Coordinate transformation of contravariant vectors.

by trv
Tags: contravariant, coordinate, transformation, vectors
trv is offline
Apr19-09, 09:53 PM
P: 77
Note: The derivatives are partial.

I've seen the coordinate transformation equation for contravariant vectors given as follows,


What I don't get is the need for two indices a and b. Wouldn't it be adequate to just write the equation as follows?


The prime being adequate to indicate the new and the unprimed the old, coordinates and contravariant vector. Or does the second index provide some more information which I am unaware of?
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slider142 is offline
Apr19-09, 10:06 PM
P: 876
The first equation has on the LHS a single component of V' while the RHS is a sum by summation convention over all the unprimed components.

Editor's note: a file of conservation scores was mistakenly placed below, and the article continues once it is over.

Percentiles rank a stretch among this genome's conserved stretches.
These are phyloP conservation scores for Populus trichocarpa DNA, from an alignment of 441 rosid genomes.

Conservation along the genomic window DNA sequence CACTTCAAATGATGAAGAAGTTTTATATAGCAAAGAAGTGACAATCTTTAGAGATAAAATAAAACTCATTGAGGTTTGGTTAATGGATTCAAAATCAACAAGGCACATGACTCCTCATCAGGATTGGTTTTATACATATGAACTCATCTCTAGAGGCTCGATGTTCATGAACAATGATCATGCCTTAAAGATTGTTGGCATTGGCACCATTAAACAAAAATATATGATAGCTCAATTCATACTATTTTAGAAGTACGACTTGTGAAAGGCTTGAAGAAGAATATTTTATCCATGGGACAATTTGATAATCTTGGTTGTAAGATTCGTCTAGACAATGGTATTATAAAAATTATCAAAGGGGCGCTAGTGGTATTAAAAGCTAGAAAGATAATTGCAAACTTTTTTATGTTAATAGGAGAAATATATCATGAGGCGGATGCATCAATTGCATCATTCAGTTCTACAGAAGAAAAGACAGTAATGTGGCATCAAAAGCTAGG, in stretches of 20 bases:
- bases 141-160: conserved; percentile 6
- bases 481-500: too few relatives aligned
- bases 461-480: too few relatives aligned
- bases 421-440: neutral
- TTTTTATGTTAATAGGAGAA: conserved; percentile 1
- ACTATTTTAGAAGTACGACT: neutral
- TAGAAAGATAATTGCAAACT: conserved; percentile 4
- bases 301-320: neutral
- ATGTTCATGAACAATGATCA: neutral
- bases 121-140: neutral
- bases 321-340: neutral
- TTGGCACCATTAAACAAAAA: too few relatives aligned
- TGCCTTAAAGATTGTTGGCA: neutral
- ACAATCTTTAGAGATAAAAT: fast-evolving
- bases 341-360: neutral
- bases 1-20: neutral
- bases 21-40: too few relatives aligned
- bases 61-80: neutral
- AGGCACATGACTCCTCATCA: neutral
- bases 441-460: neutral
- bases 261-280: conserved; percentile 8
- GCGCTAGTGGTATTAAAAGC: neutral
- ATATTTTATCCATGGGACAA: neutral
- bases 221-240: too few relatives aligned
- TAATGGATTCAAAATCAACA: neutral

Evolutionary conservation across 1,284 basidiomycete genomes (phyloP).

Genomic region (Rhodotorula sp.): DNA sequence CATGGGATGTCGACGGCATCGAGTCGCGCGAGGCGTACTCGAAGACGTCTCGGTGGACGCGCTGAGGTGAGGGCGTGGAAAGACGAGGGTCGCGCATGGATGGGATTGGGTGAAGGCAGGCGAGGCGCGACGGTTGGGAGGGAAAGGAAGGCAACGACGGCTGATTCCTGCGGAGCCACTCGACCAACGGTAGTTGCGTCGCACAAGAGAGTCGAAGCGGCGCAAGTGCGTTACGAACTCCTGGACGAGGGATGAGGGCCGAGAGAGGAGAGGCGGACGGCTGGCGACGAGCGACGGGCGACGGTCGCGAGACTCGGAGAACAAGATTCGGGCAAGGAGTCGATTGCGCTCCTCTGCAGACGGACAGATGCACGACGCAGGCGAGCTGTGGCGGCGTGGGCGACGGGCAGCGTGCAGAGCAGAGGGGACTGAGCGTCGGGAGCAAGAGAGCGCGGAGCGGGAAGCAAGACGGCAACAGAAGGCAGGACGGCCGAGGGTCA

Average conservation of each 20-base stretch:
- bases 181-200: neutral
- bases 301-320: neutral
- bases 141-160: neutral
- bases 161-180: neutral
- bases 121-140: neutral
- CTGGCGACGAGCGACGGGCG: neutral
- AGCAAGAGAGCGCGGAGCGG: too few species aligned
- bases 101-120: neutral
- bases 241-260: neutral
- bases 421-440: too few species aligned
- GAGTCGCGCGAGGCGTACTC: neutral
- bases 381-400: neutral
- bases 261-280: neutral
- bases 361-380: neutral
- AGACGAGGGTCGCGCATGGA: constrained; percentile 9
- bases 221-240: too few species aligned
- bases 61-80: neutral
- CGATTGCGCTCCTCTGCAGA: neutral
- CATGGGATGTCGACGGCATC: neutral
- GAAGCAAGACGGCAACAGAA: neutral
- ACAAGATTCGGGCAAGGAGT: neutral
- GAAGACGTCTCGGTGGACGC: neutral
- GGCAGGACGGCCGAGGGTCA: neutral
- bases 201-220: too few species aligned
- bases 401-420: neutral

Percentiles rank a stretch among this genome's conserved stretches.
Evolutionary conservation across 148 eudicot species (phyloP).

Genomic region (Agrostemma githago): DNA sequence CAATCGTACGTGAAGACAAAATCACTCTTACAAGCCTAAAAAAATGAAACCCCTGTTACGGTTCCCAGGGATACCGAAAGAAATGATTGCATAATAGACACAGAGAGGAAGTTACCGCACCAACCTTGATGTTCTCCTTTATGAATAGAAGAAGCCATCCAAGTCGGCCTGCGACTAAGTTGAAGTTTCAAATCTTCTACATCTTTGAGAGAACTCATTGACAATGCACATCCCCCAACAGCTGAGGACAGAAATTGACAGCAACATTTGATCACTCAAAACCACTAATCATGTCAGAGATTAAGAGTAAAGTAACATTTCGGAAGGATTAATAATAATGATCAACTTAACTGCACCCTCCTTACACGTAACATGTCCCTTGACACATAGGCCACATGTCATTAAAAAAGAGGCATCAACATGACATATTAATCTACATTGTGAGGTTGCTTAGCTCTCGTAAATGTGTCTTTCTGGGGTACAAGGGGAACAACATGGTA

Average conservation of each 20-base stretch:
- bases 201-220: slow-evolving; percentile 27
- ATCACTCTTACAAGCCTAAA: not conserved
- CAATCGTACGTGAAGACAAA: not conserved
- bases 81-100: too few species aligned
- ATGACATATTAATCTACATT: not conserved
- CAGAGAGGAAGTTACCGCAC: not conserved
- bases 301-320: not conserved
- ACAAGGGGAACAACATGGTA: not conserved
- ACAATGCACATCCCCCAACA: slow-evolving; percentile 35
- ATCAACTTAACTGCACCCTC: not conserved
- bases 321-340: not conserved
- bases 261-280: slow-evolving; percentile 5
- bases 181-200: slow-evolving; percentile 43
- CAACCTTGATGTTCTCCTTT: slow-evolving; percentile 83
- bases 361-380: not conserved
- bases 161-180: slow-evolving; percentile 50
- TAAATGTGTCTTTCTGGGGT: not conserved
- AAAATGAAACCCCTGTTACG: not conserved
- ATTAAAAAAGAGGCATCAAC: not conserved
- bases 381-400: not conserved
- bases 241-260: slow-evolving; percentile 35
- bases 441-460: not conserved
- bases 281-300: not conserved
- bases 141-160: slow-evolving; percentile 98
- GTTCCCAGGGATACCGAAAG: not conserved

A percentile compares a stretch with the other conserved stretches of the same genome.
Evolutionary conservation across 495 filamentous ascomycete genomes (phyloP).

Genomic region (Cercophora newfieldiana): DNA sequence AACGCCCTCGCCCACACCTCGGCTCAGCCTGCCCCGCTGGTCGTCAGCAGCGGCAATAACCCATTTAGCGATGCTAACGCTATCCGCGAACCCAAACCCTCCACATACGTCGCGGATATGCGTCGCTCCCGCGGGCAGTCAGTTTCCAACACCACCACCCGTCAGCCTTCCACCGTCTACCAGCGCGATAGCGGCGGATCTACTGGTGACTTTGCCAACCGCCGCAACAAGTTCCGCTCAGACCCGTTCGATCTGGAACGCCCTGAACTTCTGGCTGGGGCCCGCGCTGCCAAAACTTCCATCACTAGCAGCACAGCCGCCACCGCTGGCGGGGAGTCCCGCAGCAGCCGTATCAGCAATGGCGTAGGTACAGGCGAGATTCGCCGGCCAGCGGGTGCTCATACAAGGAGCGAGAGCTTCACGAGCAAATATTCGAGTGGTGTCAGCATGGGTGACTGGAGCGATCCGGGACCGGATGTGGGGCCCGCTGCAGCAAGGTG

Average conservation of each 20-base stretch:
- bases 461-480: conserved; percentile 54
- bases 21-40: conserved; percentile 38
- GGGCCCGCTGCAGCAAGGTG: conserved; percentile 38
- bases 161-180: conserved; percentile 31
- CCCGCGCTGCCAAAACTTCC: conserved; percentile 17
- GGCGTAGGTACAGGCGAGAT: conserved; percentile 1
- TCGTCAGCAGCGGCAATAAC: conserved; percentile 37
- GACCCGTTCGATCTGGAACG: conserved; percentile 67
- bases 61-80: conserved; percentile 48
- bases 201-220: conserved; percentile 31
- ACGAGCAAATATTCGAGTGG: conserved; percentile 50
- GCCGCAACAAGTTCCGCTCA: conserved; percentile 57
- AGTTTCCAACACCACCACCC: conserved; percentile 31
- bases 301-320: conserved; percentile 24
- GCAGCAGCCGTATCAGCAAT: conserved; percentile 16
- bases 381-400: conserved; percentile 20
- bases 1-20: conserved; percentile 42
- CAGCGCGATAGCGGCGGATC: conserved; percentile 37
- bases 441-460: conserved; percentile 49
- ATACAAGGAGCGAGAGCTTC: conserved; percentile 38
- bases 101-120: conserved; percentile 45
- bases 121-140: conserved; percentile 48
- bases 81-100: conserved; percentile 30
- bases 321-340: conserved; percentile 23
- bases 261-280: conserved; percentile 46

[tex]V'^1 = \frac{\partial X'^1}{\partial X^1}V^1 + \cdots + \frac{\partial X'^1}{\partial X^n}V^n\\
V'^m = \frac{\partial X'^m}{\partial X^1}V^1 + \cdots + \frac{\partial X'^m}{\partial X^n}V^n
Your equation is a single component and represents no sum, so it is not equivalent.
[tex]V'^1 = \frac{\partial X'^1}{\partial X^1}V^1
V'^m = \frac{\partial X'^m}{\partial X^m}V^m[/tex]
It seems to state that the ath component of V' depends only on the ath component of V, which is usually not the case.
trv is offline
Apr20-09, 10:13 AM
P: 77
Ok thanks, that makes sense now.

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